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The Egge double duvet I own and have used since autumn 1976, is lighter than any US-made parka of similar insulating value that I have ever seen. I have owned ORIGINAL Marmot Mtn. down jacket, worn a FF and several others of the high end US makes. No parka I have ever seen will equal this and it is shelled with a bright orange-red VERY highcount nylon that is much lighter and tougher than anything else I have seen.

I have worn this at a measured -40* beside Kootenay Lake and on the same day I also wore my layered MM down gear, this was warmer. It is among the best pieces of gear I have ever owned and I have had my share.

I do see your point in the versatility of your system, but, I do not think that it all will be as light and warm as this type of parka. If, I were to get an American one, the only one I would now consider is a custom job by Nunatak...and, this would also be a double duvet type and they have the reputation at present.

Once you get into using woolen hats, scarves and various non-attached items of a system, it becomes heavier and less effective in severe conditions, IMHO and that is my only concern here as I have said, I use Primaloft gear for most situations.

BTW, if heat is not transfered by radiation between layers of a garment or sleeping system..as the conductive shell does, how is it transfered? I ain't no goldang rocket scientist and maybe Bill can explain this...I do far better with biosciences than that there chemistry and dangnabbed physics stuff!

12:08 p.m. on November 2, 2010 (EDT)
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Heat is sort-of "pumped" out from between ones layers simply through body movement, even just the action of breathing. Yes, the spaces between layers help with "venting," but as they are doing this the partially-warmed air is being replaced with colder air. It's not a "transfer" proper, but more a "loss" from the system. Fewer layers equates to fewer "inter-layer" spaces, and less potential for said loss.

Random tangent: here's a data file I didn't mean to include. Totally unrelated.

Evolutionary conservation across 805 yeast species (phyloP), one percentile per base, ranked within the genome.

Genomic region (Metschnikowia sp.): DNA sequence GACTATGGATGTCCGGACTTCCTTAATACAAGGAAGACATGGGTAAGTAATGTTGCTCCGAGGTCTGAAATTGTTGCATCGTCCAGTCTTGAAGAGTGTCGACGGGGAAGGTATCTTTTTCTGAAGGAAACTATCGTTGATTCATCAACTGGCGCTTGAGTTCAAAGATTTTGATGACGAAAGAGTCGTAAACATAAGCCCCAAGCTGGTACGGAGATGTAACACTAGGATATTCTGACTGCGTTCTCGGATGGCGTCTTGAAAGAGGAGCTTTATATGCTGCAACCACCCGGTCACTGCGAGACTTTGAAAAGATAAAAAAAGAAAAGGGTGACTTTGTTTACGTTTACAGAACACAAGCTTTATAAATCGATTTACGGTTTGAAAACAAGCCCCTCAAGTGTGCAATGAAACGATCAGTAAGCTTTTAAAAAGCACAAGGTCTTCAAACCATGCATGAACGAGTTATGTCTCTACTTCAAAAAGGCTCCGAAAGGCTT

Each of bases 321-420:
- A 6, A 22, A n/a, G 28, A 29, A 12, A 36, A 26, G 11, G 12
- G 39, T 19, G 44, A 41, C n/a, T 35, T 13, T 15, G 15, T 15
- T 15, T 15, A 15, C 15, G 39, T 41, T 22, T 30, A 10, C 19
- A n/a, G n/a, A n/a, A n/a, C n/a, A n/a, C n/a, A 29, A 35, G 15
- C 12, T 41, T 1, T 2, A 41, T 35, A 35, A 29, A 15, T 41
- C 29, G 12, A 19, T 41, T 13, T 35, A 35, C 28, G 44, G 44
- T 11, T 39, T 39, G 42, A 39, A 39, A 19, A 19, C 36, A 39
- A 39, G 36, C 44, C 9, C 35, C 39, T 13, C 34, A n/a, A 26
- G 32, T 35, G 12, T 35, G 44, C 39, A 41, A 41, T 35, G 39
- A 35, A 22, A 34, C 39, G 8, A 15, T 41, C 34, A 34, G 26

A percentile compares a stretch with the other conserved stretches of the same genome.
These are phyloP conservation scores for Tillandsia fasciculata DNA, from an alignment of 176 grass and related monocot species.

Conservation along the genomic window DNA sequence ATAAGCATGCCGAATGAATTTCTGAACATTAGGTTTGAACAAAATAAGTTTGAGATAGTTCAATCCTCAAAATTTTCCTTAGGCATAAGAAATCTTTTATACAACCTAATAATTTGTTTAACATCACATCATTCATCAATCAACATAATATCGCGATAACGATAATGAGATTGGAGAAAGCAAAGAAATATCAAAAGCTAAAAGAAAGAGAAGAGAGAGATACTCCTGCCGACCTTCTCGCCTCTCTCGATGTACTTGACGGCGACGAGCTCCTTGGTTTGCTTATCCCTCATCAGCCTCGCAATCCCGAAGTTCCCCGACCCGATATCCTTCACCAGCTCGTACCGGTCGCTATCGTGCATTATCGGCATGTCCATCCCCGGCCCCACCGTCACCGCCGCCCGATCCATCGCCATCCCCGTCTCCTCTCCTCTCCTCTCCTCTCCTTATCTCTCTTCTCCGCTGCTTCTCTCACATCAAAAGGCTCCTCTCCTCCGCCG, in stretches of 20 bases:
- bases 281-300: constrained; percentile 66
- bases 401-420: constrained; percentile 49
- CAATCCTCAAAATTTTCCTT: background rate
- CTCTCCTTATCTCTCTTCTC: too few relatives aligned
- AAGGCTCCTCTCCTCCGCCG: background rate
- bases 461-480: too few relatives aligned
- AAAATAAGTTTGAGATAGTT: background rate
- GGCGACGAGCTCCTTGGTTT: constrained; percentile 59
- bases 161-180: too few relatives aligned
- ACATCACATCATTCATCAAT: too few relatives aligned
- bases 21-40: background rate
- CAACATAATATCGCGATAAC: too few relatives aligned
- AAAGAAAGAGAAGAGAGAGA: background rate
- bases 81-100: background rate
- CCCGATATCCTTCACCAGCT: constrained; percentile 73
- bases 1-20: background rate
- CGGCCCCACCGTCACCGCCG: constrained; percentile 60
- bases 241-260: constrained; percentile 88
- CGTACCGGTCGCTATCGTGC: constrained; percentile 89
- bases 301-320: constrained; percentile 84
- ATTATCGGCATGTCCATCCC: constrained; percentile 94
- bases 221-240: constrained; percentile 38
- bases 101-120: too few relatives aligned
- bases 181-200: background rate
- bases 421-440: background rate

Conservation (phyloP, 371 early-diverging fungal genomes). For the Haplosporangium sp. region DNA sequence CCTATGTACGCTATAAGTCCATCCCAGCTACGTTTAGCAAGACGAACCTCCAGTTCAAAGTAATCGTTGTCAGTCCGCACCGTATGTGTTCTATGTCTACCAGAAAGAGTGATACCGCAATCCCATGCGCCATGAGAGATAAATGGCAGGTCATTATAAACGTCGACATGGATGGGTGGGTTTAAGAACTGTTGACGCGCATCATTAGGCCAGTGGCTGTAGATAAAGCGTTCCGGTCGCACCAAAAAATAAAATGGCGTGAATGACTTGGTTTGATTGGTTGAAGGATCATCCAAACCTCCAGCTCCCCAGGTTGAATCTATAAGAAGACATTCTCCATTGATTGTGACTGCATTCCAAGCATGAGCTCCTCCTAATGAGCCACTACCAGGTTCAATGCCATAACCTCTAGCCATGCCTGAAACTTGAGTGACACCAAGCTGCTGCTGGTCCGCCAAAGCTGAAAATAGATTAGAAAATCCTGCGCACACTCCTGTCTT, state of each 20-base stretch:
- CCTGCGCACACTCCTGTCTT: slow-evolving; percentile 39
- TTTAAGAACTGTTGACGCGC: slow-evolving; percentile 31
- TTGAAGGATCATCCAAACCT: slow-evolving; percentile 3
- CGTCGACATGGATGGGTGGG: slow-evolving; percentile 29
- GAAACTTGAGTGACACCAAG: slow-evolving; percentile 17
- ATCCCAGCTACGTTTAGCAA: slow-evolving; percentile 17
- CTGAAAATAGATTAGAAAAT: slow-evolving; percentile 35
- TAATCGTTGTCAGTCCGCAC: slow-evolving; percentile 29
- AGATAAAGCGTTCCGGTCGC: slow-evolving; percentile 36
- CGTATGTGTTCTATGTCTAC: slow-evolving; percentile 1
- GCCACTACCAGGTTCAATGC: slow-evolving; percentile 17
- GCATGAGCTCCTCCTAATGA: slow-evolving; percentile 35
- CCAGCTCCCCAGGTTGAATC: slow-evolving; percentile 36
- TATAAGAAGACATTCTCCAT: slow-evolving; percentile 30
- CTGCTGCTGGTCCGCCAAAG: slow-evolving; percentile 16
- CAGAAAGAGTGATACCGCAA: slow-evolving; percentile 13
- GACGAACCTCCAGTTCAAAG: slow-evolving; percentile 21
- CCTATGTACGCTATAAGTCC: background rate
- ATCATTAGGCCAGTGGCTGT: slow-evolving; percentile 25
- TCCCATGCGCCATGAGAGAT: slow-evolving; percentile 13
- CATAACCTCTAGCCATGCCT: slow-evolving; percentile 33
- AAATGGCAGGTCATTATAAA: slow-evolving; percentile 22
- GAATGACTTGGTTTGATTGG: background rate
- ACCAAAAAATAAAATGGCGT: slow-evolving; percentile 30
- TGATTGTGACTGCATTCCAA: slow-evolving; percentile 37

2:44 p.m. on November 2, 2010 (EDT)
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Heat is sort-of "pumped" out from between ones layers simply through body movement, even just the action of breathing. Yes, the spaces between layers help with "venting," but as they are doing this the partially-warmed air is being replaced with colder air. It's not a "transfer" proper, but more a "loss" from the system. Fewer layers equates to fewer "inter-layer" spaces, and less potential for said loss.

Cinching up hem line draw strings and closing collars and wrist openings will greatly reduce this effect, and encourage the air to simply vent to a different area of the garment layers, rather than be pumped out to the open air.  Keep in mind heat is pumped out of the insulation elements of any individual garment in a similar manner too.

Ed

3:49 p.m. on November 3, 2010 (EDT)
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Great discussion here fellas, I learned a few things...